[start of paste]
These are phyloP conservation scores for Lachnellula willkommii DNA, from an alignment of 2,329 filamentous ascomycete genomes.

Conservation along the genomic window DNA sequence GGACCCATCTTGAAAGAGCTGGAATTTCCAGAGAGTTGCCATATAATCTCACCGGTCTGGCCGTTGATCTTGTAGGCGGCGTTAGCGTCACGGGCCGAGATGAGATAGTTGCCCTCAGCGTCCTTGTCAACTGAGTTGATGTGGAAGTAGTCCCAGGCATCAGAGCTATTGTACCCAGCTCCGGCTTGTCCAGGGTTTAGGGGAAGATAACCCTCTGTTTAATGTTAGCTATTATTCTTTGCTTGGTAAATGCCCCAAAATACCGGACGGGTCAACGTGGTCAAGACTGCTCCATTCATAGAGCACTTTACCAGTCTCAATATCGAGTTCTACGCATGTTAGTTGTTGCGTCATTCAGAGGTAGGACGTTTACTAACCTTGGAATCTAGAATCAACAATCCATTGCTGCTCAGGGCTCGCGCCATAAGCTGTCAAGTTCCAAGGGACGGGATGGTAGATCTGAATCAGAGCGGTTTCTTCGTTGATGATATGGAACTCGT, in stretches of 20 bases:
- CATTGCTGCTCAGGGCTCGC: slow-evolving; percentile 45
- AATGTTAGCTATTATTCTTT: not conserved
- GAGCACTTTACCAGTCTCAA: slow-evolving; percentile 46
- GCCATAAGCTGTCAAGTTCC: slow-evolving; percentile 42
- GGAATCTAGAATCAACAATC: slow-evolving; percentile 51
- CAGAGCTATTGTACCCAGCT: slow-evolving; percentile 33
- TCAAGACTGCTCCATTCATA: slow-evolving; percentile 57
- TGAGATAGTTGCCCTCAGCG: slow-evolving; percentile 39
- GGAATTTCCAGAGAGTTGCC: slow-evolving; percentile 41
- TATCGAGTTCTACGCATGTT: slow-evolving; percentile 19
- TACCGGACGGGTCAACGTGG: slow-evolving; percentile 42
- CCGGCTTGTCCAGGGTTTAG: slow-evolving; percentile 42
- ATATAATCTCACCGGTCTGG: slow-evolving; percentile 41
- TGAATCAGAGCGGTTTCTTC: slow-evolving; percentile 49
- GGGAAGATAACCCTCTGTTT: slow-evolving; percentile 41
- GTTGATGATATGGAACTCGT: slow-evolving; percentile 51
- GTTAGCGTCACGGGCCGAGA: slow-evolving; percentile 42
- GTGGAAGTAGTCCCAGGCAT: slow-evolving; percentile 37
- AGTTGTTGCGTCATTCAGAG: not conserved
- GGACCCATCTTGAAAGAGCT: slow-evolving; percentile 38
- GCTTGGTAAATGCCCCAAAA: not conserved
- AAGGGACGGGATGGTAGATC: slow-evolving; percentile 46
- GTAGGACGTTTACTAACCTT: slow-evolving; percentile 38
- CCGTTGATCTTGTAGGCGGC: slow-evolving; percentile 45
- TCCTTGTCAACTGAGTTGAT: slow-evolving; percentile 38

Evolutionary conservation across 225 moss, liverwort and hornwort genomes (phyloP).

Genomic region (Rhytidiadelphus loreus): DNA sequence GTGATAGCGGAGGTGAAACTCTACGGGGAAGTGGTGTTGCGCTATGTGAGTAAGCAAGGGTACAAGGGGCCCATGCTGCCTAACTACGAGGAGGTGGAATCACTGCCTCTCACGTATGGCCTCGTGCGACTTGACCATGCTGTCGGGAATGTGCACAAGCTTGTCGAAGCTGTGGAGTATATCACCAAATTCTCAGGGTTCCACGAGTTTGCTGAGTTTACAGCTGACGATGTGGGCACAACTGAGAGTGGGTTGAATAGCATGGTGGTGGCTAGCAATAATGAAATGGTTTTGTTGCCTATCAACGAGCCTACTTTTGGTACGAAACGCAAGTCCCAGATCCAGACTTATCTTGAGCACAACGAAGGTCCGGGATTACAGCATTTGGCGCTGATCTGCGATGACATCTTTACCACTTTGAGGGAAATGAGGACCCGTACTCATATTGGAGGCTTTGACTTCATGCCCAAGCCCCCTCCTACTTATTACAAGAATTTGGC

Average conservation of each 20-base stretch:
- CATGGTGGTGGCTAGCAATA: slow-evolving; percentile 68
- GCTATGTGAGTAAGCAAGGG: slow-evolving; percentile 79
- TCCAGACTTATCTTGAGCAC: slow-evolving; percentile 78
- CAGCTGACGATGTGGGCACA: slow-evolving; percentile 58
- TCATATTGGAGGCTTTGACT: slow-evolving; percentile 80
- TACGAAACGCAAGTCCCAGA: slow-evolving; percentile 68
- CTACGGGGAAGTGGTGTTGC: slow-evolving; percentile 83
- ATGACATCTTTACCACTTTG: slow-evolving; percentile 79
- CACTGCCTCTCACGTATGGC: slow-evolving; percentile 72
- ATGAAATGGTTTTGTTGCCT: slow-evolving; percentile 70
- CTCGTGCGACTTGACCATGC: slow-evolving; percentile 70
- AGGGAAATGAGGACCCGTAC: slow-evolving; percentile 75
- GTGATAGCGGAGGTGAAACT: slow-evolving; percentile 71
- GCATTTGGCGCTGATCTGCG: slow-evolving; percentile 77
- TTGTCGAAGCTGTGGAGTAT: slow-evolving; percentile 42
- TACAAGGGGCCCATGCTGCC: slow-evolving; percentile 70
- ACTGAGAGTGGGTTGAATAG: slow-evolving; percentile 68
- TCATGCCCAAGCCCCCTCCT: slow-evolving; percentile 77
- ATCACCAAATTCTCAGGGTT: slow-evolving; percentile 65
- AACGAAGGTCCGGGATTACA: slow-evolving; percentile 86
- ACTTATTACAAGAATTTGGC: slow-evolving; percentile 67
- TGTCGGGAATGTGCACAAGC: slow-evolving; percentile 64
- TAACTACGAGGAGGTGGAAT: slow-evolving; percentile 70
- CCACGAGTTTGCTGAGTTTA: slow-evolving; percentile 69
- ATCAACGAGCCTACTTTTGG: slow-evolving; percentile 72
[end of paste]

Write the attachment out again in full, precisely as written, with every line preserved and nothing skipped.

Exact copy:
These are phyloP conservation scores for Lachnellula willkommii DNA, from an alignment of 2,329 filamentous ascomycete genomes.

Conservation along the genomic window DNA sequence GGACCCATCTTGAAAGAGCTGGAATTTCCAGAGAGTTGCCATATAATCTCACCGGTCTGGCCGTTGATCTTGTAGGCGGCGTTAGCGTCACGGGCCGAGATGAGATAGTTGCCCTCAGCGTCCTTGTCAACTGAGTTGATGTGGAAGTAGTCCCAGGCATCAGAGCTATTGTACCCAGCTCCGGCTTGTCCAGGGTTTAGGGGAAGATAACCCTCTGTTTAATGTTAGCTATTATTCTTTGCTTGGTAAATGCCCCAAAATACCGGACGGGTCAACGTGGTCAAGACTGCTCCATTCATAGAGCACTTTACCAGTCTCAATATCGAGTTCTACGCATGTTAGTTGTTGCGTCATTCAGAGGTAGGACGTTTACTAACCTTGGAATCTAGAATCAACAATCCATTGCTGCTCAGGGCTCGCGCCATAAGCTGTCAAGTTCCAAGGGACGGGATGGTAGATCTGAATCAGAGCGGTTTCTTCGTTGATGATATGGAACTCGT, in stretches of 20 bases:
- CATTGCTGCTCAGGGCTCGC: slow-evolving; percentile 45
- AATGTTAGCTATTATTCTTT: not conserved
- GAGCACTTTACCAGTCTCAA: slow-evolving; percentile 46
- GCCATAAGCTGTCAAGTTCC: slow-evolving; percentile 42
- GGAATCTAGAATCAACAATC: slow-evolving; percentile 51
- CAGAGCTATTGTACCCAGCT: slow-evolving; percentile 33
- TCAAGACTGCTCCATTCATA: slow-evolving; percentile 57
- TGAGATAGTTGCCCTCAGCG: slow-evolving; percentile 39
- GGAATTTCCAGAGAGTTGCC: slow-evolving; percentile 41
- TATCGAGTTCTACGCATGTT: slow-evolving; percentile 19
- TACCGGACGGGTCAACGTGG: slow-evolving; percentile 42
- CCGGCTTGTCCAGGGTTTAG: slow-evolving; percentile 42
- ATATAATCTCACCGGTCTGG: slow-evolving; percentile 41
- TGAATCAGAGCGGTTTCTTC: slow-evolving; percentile 49
- GGGAAGATAACCCTCTGTTT: slow-evolving; percentile 41
- GTTGATGATATGGAACTCGT: slow-evolving; percentile 51
- GTTAGCGTCACGGGCCGAGA: slow-evolving; percentile 42
- GTGGAAGTAGTCCCAGGCAT: slow-evolving; percentile 37
- AGTTGTTGCGTCATTCAGAG: not conserved
- GGACCCATCTTGAAAGAGCT: slow-evolving; percentile 38
- GCTTGGTAAATGCCCCAAAA: not conserved
- AAGGGACGGGATGGTAGATC: slow-evolving; percentile 46
- GTAGGACGTTTACTAACCTT: slow-evolving; percentile 38
- CCGTTGATCTTGTAGGCGGC: slow-evolving; percentile 45
- TCCTTGTCAACTGAGTTGAT: slow-evolving; percentile 38

Evolutionary conservation across 225 moss, liverwort and hornwort genomes (phyloP).

Genomic region (Rhytidiadelphus loreus): DNA sequence GTGATAGCGGAGGTGAAACTCTACGGGGAAGTGGTGTTGCGCTATGTGAGTAAGCAAGGGTACAAGGGGCCCATGCTGCCTAACTACGAGGAGGTGGAATCACTGCCTCTCACGTATGGCCTCGTGCGACTTGACCATGCTGTCGGGAATGTGCACAAGCTTGTCGAAGCTGTGGAGTATATCACCAAATTCTCAGGGTTCCACGAGTTTGCTGAGTTTACAGCTGACGATGTGGGCACAACTGAGAGTGGGTTGAATAGCATGGTGGTGGCTAGCAATAATGAAATGGTTTTGTTGCCTATCAACGAGCCTACTTTTGGTACGAAACGCAAGTCCCAGATCCAGACTTATCTTGAGCACAACGAAGGTCCGGGATTACAGCATTTGGCGCTGATCTGCGATGACATCTTTACCACTTTGAGGGAAATGAGGACCCGTACTCATATTGGAGGCTTTGACTTCATGCCCAAGCCCCCTCCTACTTATTACAAGAATTTGGC

Average conservation of each 20-base stretch:
- CATGGTGGTGGCTAGCAATA: slow-evolving; percentile 68
- GCTATGTGAGTAAGCAAGGG: slow-evolving; percentile 79
- TCCAGACTTATCTTGAGCAC: slow-evolving; percentile 78
- CAGCTGACGATGTGGGCACA: slow-evolving; percentile 58
- TCATATTGGAGGCTTTGACT: slow-evolving; percentile 80
- TACGAAACGCAAGTCCCAGA: slow-evolving; percentile 68
- CTACGGGGAAGTGGTGTTGC: slow-evolving; percentile 83
- ATGACATCTTTACCACTTTG: slow-evolving; percentile 79
- CACTGCCTCTCACGTATGGC: slow-evolving; percentile 72
- ATGAAATGGTTTTGTTGCCT: slow-evolving; percentile 70
- CTCGTGCGACTTGACCATGC: slow-evolving; percentile 70
- AGGGAAATGAGGACCCGTAC: slow-evolving; percentile 75
- GTGATAGCGGAGGTGAAACT: slow-evolving; percentile 71
- GCATTTGGCGCTGATCTGCG: slow-evolving; percentile 77
- TTGTCGAAGCTGTGGAGTAT: slow-evolving; percentile 42
- TACAAGGGGCCCATGCTGCC: slow-evolving; percentile 70
- ACTGAGAGTGGGTTGAATAG: slow-evolving; percentile 68
- TCATGCCCAAGCCCCCTCCT: slow-evolving; percentile 77
- ATCACCAAATTCTCAGGGTT: slow-evolving; percentile 65
- AACGAAGGTCCGGGATTACA: slow-evolving; percentile 86
- ACTTATTACAAGAATTTGGC: slow-evolving; percentile 67
- TGTCGGGAATGTGCACAAGC: slow-evolving; percentile 64
- TAACTACGAGGAGGTGGAAT: slow-evolving; percentile 70
- CCACGAGTTTGCTGAGTTTA: slow-evolving; percentile 69
- ATCAACGAGCCTACTTTTGG: slow-evolving; percentile 72